But all that is several steps ahead of Viral Peace at the moment. Viral Peace doesn’t have a strategy yet. And to hear Amanullah and his colleagues tell it, the State Department won’t be the ones who come up with one. It’s better, they argue, to let Muslims in various foreign countries figure out which message boards to troll and how to properly troll them. Americans won’t know, say, the Tagalog-language Internet better than Filipinos; and as outsiders, they won’t have the credibility necessary to actually make an impact. The best the State Department can do is train good trolls — which Amanullah began to do this spring.
That means taking a big risk. If Viral Peace works as intended, with the trainees taking control of the program, Amanullah and the State Department will have little control over how the program actually trolls the terrorists. And the first wave of meetings in Muslim countries shows how far the program has to go.
Inside a Viral Peace meeting in the Philippines, April 2012. Photo courtesy of Humera Khan.
It makes sense that someone like Amanullah would think about pwning terrorists. A 44-year old proud Muslim and proud California geek, he was the editor-in-chief of the web magazine Altmuslim; started an online restaurant-rating service called Zabihah that’s like a Halal version of Yelp; and launched a business service called Halalfire to drive advertising to the Muslim consumer market. Long before he arrived at the State Department in October 2010, he was profiled in Newsweek, which described the bookshelves at his El Cerrito home as “lined with copies of Wired magazine and Jack Kerouac novels.”
In April, Amanullah dispatched two young associates, Humera Khan of the U.S.-based counter-radicalization think tank Muflehun and the playwright and essayist Wajahat Ali, to set the idea into practice. They took a quickie tour of Muslim nations to meet young local leaders who might be interested in confronting extremism. It was a pilot program for Viral Peace and a related program of Amanullah’s called Generation Change. The idea was to connect notable people — rising stars in the arts, business and culture fields, who had an online following — with one another and to people who focused on counterterrorism.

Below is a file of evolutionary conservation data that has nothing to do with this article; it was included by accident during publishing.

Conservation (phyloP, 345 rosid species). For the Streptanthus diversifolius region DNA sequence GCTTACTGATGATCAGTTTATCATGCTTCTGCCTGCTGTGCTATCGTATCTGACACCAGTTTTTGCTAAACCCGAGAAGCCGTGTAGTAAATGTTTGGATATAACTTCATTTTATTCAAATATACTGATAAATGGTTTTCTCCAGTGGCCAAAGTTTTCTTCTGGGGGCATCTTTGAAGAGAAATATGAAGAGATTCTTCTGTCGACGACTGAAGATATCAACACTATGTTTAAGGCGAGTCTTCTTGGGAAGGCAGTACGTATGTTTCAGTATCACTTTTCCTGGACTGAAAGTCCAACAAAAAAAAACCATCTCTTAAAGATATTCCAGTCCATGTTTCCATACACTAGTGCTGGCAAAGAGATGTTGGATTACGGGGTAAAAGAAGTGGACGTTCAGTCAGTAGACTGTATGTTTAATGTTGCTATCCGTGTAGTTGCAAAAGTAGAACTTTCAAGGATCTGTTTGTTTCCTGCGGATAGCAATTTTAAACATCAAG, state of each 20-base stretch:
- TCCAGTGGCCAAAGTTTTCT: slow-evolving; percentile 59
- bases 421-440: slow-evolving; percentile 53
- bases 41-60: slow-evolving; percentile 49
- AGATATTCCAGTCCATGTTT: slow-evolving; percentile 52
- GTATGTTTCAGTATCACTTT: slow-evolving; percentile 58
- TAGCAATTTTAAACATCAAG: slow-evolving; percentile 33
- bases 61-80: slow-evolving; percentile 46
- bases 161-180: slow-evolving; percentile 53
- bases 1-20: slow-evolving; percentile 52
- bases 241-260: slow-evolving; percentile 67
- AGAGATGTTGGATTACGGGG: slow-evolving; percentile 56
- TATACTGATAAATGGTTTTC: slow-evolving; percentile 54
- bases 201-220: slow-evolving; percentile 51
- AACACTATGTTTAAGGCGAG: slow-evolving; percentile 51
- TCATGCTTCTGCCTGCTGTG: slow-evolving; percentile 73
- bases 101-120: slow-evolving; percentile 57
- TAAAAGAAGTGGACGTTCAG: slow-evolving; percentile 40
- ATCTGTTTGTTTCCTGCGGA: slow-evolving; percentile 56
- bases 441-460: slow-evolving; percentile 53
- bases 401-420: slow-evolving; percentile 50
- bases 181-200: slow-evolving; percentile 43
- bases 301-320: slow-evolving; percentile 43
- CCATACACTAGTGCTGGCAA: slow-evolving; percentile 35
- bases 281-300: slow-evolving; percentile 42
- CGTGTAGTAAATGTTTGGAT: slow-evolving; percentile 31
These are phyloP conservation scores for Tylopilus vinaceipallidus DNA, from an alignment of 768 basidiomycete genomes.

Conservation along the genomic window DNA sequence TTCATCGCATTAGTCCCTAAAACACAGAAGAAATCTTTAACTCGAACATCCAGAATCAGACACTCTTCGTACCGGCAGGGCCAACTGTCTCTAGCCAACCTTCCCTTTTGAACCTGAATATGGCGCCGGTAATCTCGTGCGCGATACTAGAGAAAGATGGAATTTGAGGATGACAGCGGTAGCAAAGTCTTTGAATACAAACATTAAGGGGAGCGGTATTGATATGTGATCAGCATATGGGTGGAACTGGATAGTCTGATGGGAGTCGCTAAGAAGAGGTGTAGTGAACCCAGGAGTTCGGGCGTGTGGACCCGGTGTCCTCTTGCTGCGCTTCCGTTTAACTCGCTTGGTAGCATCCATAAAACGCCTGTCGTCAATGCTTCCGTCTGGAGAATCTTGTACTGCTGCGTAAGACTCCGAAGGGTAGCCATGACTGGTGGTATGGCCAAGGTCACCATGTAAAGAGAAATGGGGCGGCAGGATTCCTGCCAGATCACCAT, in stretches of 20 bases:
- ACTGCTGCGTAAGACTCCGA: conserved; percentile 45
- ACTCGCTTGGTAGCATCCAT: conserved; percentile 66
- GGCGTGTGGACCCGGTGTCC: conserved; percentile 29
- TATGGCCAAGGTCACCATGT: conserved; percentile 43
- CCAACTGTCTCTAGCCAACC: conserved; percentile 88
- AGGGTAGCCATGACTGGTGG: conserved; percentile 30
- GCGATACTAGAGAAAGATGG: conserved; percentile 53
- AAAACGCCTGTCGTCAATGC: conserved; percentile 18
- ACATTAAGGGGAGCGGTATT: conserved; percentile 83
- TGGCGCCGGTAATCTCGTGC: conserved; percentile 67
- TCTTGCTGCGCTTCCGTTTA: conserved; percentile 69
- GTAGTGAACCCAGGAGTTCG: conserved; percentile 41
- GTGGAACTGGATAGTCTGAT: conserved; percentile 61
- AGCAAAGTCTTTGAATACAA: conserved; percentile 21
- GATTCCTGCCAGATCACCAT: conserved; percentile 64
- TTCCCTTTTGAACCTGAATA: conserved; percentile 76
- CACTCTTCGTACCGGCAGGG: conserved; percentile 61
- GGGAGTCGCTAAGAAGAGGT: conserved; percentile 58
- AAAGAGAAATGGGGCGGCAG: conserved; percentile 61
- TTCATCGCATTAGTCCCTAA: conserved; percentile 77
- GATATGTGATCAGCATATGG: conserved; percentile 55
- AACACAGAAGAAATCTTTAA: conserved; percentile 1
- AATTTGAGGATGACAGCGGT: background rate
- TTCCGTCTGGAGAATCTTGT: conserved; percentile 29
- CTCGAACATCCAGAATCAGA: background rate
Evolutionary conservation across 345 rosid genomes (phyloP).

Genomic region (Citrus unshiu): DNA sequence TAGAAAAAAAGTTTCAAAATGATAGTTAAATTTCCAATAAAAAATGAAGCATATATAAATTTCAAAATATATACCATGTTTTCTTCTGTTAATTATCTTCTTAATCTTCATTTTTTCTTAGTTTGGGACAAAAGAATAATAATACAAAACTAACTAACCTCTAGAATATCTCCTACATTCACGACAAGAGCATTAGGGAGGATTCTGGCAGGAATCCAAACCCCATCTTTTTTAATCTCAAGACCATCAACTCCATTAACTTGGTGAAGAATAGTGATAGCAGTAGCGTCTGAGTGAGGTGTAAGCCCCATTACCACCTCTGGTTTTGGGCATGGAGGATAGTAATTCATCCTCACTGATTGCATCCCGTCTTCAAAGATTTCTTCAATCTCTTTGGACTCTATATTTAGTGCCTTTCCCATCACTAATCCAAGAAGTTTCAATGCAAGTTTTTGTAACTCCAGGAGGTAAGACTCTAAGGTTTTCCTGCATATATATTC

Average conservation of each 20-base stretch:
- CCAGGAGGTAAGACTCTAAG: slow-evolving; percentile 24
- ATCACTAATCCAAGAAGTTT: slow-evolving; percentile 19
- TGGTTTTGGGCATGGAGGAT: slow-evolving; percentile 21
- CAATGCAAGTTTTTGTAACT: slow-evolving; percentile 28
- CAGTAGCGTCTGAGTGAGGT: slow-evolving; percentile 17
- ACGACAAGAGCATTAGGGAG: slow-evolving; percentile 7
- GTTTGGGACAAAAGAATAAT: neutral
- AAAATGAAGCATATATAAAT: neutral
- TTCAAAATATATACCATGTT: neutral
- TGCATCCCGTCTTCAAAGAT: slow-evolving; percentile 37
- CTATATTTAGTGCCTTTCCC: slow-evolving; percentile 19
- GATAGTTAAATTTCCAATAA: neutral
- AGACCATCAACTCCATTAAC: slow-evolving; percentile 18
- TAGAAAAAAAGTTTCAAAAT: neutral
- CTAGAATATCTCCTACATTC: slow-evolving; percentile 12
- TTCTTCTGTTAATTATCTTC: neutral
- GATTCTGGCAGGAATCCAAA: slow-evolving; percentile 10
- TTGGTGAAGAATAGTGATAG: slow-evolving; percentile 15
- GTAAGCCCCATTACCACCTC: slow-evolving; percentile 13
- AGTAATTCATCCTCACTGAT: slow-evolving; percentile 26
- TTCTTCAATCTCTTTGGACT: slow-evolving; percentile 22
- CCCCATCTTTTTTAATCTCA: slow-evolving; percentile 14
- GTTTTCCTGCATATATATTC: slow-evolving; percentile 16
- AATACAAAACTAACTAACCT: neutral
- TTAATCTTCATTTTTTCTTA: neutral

“You don’t need to teach this generation how to use social media. They know how to use Twitter. They know how to use Facebook,” says Khan, who participated in Viral Peace in her individual capacity. “The whole [Viral Peace] curriculum is about learning what strategy is.”
Except that the first wave of Viral Peace didn’t yield a strategy. In Singapore, Malaysia, the Philippines and Indonesia — Ali went to Pakistan as well — the opening meetings brought together about 30 people per country, selected by the State Department and Amanullah’s own social networks, for sprawling brainstorming sessions. Some of them were just about how Muslim communities are perceived in their own countries. And some participants didn’t place counterterrorism at the top of their agendas.
“Yes, there were issues of extremism” discussed, Khan says. “But by and large, the people felt that if you could deal with economics, education, making sure the rights of the underprivileged were maintained, it would take care of a lot of the other problems.”
That may be, but it’s also far afield from trolling the trolls. Amanullah accepts that mission creep is a risk. But, he contends, if you want to get the most effective people denouncing jihadis online, it’s a risk worth accepting. And unlike the U.S. government, they stand the better chance of getting lurkers to think of them as “actually a cool group of people to be in,” as Amanullah puts it.
What’s more, Amanullah has basically no budget. Viral Peace, a global program, has mere thousands of dollars in annual seed money so far; the Obama administration is asking for about $85 billion for the Afghanistan war next year. Participants are staying connected via Facebook, with minimal U.S. government presence as a middleman; Amanullah wants to expand to more countries soon. But it’s not clear where Viral Peace fits in Obama’s broader counterterrorism strategy: White House officials declined repeated requests to comment for this story. Amanullah sees it as a supplement to existing counterterrorism efforts — not a replacement for, say, drone strikes in Yemen — and he also concedes that his project will take a long time before it starts to pay counterterrorism dividends.
But Amanullah doesn’t view that as an unconquerable obstacle. He thinks of counterterrorism like a venture capitalist might.
“I come from Silicon Valley, from the start-up environment. I want to prove you can do small, inexpensive, high-impact projects that don’t just talk about the problem but solve the problem,” he says. “And solve it the right way: not with the government’s heavy hand but by empowering local people to do what they already know to do but don’t know how.”Source